NEW YORK (CNN/Money) - Don't set your sights too low when you start building your investment portfolio. Proper diversification doesn't just limit risk -- it can also boost your long-term returns.
|A 17-part series on how to achieve maximum returns for the right amount of risk. See all the lessons.|
The ideal portfolio contains investments that react to economic changes in opposite ways. For example, you can protect yourself against fluctuations in the price of oil by buying shares in both an electric utility and an oil producer. Higher fuel costs will hurt the utility but help the oil stock, while lower prices that hurt the oil stock will help the utility.
Such a move protects your portfolio against sudden shocks. But it also gives you cover to buy a few more aggressive stocks, which are likely to increase the long-term return of your overall portfolio.
Before putting this theory into practice, it helps to understand the business cycle. On average, the economy expands for three to five years and then contracts for 18 months or so. When there isn't a full-fledged recession, there's a slowdown known as a soft landing.
Most stocks do best when the economy is growing at a brisk clip, corporate earnings growth is accelerating and interest rates are falling, or at least not rising very fast. During this expansion phase, blue chips can double in price.
The problem comes when the economy starts to slow. In a recession or major slowdown, the Dow can lose anywhere from 20 percent to 45 percent. And risky growth stocks can dive more than 75 percent -- as they did during the recent bear market.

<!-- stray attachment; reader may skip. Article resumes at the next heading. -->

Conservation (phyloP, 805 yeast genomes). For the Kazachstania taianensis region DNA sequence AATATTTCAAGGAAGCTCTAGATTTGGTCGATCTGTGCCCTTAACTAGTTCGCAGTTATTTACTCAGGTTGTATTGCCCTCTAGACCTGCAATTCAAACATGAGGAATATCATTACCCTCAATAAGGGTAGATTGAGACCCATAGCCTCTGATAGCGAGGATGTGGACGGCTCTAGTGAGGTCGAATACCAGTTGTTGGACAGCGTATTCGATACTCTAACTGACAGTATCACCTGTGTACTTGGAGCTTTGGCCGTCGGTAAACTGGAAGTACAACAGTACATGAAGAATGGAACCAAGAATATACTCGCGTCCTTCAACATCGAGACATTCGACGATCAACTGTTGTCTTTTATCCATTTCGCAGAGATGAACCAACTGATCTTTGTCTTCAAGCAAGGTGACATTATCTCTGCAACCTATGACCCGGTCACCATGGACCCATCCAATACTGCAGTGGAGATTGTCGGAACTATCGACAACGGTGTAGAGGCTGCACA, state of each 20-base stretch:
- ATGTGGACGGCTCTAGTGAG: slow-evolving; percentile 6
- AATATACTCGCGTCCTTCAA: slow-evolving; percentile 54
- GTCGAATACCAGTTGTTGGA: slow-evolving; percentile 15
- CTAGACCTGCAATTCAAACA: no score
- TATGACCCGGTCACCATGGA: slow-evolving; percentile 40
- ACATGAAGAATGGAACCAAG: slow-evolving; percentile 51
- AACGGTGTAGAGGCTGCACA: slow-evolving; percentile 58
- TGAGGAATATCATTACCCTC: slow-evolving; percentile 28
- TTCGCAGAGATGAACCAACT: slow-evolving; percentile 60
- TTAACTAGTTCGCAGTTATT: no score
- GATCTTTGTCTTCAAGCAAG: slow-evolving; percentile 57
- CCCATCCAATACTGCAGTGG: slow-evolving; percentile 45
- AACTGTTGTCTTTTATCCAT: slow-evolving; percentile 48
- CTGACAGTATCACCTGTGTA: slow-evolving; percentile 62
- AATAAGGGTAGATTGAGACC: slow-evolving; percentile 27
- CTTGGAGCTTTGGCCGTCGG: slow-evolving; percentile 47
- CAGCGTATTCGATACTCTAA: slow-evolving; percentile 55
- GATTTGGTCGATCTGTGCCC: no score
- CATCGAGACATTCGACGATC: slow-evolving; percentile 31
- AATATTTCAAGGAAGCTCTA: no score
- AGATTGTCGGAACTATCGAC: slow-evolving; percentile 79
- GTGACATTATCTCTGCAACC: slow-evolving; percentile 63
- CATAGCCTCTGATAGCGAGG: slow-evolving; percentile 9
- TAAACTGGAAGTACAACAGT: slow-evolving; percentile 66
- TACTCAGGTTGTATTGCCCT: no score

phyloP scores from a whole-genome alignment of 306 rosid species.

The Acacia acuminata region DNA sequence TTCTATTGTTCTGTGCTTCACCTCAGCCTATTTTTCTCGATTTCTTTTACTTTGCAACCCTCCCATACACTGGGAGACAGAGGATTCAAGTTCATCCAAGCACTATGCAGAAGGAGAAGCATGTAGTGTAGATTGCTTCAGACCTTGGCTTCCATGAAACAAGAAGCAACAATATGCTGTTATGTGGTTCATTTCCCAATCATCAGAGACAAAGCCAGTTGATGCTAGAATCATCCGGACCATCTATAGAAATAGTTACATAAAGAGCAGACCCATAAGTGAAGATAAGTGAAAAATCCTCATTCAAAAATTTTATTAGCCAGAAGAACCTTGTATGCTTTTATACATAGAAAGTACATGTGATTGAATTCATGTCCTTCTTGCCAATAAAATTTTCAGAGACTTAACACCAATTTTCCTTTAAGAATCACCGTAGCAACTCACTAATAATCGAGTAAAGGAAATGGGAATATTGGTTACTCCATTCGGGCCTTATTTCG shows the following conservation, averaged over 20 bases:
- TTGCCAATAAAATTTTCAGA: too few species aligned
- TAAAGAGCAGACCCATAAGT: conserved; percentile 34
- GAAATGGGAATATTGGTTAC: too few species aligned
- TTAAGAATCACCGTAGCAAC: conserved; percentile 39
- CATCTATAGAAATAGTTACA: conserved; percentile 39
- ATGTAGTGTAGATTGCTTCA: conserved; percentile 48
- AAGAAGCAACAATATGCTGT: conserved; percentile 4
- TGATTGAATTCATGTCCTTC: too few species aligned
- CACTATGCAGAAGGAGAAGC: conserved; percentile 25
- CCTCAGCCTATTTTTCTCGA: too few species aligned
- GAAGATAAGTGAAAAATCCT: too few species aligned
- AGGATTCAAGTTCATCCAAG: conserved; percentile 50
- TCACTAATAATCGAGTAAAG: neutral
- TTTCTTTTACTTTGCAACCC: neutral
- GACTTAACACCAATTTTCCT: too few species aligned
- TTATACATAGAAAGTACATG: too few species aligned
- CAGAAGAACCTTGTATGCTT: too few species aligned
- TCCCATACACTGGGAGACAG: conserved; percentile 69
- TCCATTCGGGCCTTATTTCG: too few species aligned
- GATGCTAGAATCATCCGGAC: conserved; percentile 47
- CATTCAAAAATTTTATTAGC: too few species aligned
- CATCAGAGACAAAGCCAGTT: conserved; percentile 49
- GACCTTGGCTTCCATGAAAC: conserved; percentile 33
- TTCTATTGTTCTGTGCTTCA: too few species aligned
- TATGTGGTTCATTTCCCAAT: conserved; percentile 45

The classic way to avoid such horrific losses is to include high-quality income investments in your portfolio. In 2001, for instance, the S&P 500 lost almost 12 percent, while long-term Treasury bonds provided a positive total return of 5 percent or more.
Typical investors (those with horizons of 10 years or longer who are willing to assume a reasonable amount of risk) should keep 35 percent to 60 percent of their money in individual blue-chip growth stocks.
You might also want to put 10 percent of your money in mutual funds that focus on small-cap stocks and a similar amount in funds that hold foreign blue chips. Other equity choices include low-P/E stocks and inflation hedges, such as mining shares and real estate investment trusts.
There's no reason to try to time the market, making big portfolio changes based on guesses about the stock market's next likely move. But value-conscious investing makes a lot of sense. When stocks are cheap, loading up on the shares of high-quality companies is a sensible strategy.
By contrast, when the stock market starts looking overpriced, trimming equity holdings and raising the amount you have in bonds and money funds to more than 25 percent is a smart defensive strategy. As an alternative, preferred shares and tax-free municipals can be very attractive because of their stability and high income.
In any event, assembling the portfolio that's best for you isn't a one-time act. You need a plan for what you want to end up owning and you need to adjust your mix as conditions change.